Course product pages I’ve accessed from courses on MOOC platforms such as Coursera or EdX introduce the learner to the content with a brief summary, the length of the course in terms of time before completing it, course ratings and reviews, and a presentation of the leading course instructor. Such a simple detail, but what a difference it can make on the first impression of the content!

    Getting the course product page right is what makes learners want to access the course. At Saffron, we would call it the handshake with the learner: you want learners to shake your hand back, don’t you?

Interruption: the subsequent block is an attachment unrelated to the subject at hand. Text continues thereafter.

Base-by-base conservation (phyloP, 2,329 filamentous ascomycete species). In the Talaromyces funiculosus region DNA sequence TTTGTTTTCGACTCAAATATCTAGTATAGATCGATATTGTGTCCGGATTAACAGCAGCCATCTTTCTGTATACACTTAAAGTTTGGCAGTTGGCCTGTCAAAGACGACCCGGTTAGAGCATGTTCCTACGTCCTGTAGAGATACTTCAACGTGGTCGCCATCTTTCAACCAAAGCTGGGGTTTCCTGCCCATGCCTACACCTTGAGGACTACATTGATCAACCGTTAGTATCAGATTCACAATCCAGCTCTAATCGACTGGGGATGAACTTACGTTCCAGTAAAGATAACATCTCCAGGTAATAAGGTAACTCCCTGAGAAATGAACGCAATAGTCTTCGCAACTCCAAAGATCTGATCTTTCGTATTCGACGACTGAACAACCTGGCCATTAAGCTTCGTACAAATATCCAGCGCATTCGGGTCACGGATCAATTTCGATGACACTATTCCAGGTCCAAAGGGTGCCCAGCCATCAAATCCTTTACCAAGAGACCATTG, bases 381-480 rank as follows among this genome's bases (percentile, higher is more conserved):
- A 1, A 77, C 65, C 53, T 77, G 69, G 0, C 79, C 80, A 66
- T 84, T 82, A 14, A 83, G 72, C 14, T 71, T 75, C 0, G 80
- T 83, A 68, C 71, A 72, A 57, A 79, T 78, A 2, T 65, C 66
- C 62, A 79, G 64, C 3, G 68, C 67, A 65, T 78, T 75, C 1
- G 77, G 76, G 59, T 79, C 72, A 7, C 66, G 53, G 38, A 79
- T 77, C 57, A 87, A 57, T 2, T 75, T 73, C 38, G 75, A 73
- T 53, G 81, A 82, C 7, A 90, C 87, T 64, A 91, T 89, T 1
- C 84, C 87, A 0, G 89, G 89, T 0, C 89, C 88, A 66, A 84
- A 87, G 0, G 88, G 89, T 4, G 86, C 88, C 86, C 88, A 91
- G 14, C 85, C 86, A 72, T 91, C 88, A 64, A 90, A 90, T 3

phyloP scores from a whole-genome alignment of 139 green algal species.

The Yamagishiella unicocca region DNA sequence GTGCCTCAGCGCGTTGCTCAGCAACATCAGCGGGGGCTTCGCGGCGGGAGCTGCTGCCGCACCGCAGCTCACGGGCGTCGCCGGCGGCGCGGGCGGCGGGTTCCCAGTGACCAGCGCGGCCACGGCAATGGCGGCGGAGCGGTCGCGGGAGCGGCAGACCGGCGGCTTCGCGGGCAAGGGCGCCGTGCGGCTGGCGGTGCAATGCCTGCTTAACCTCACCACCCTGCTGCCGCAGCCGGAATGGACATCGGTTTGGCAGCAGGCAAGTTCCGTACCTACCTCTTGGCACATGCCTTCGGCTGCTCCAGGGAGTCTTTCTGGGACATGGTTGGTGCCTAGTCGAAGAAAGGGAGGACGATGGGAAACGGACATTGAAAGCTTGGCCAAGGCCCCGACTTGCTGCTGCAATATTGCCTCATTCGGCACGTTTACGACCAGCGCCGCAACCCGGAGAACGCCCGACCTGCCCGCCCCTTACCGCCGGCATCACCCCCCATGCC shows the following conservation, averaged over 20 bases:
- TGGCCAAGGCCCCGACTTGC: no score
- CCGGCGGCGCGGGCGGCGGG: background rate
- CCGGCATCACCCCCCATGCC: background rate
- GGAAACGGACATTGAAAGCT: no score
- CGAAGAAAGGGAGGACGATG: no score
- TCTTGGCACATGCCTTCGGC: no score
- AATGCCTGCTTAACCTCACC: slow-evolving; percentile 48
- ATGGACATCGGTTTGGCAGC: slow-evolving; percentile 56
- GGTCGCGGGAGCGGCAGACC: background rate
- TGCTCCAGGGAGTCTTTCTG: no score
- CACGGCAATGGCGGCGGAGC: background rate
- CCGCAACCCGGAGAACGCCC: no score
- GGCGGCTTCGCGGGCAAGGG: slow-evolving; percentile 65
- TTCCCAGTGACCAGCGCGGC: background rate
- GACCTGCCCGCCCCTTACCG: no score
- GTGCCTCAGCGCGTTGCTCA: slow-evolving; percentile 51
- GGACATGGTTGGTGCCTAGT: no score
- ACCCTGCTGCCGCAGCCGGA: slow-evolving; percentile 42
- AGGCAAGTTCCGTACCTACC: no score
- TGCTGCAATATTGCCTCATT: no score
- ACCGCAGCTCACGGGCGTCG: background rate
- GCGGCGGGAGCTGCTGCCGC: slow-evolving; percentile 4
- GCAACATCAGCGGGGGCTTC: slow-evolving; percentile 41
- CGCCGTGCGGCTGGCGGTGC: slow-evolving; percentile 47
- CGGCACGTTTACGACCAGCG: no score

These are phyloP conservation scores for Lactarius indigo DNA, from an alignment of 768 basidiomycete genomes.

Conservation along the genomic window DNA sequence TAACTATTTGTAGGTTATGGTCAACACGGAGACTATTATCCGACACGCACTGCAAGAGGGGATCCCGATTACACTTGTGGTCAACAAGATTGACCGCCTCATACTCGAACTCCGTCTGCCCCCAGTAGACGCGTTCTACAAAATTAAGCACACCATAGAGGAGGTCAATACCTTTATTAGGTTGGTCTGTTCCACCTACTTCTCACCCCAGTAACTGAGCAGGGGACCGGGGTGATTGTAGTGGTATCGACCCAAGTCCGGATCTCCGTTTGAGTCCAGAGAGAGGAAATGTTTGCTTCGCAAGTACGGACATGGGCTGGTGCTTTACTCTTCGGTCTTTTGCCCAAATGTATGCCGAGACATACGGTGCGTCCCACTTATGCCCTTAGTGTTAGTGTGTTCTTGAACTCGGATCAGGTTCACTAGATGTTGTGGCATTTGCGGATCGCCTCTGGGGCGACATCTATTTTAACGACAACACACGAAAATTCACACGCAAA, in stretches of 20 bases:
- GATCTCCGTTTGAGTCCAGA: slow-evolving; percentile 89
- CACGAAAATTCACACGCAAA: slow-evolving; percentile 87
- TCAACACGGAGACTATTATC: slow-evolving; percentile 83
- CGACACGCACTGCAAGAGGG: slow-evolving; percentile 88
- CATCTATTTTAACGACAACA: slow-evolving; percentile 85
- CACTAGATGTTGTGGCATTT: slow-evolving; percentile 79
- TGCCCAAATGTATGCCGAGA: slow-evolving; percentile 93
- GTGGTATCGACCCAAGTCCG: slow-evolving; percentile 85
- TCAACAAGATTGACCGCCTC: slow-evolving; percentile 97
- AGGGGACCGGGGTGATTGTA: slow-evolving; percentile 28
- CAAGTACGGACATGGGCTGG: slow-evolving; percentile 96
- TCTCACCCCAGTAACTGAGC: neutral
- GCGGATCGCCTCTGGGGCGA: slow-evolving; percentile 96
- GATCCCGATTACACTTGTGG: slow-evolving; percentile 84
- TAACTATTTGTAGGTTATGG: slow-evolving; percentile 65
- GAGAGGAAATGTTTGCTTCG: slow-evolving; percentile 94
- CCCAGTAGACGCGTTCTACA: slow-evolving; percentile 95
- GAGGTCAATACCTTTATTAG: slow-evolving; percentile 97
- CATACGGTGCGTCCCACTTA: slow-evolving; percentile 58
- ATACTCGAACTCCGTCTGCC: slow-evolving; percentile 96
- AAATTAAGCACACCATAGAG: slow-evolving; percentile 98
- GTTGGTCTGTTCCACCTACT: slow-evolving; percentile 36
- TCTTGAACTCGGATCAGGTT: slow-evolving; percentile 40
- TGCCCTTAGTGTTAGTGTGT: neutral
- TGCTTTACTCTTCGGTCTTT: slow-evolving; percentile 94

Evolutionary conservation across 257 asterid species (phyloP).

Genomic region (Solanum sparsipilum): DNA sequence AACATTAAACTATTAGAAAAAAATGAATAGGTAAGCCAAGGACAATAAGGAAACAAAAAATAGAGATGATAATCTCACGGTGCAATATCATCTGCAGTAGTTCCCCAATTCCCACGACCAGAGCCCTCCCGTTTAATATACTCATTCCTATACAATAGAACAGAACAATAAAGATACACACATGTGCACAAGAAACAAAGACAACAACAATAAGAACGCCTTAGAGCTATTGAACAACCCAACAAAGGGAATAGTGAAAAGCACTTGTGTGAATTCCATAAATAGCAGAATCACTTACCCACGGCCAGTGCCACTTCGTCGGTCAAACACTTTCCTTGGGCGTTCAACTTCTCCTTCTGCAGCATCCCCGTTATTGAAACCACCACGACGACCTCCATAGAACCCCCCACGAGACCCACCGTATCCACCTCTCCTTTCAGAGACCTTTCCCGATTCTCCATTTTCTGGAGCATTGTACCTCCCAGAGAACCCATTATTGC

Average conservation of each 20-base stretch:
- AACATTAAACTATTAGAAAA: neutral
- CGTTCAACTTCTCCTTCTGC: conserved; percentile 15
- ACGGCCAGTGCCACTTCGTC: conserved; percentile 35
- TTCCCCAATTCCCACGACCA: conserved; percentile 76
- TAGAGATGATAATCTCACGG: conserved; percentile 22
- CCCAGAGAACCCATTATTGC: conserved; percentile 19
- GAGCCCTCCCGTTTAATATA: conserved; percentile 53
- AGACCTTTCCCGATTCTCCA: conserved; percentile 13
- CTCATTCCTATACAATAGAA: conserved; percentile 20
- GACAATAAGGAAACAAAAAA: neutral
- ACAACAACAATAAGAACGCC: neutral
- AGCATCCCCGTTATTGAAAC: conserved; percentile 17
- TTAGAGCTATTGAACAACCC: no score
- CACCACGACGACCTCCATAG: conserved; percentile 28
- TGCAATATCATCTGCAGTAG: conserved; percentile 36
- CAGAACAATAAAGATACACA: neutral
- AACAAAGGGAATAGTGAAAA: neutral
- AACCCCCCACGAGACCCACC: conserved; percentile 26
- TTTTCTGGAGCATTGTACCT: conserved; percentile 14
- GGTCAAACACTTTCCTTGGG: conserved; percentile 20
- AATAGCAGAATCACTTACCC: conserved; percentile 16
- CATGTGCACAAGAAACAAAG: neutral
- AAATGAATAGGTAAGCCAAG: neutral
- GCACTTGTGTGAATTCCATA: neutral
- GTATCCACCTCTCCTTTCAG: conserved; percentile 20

2. Recommending a rhythm instead of a forced schedule

    One detail that caught my attention on some of the courses I went through was the opportunity for the learners to take the course at their own pace. Here again, that’s an interesting facet of MOOC platforms, and the user experience can only benefit from it. Self-paced learning is a formidable way of giving ownership to the learner over his/her knowledge, by giving more flexibility.

    Professors offer a timetable to help you organise your learning and recommend the amount of hours you should work per week to get the best end results. However, whether you’re attending five courses a day or completing your programme over a longer period and perhaps only attending a course every two days is totally up to you. This personalised schedule helps – if learners feel they can only do a course your way, it’s easier for them to decide not to do it all.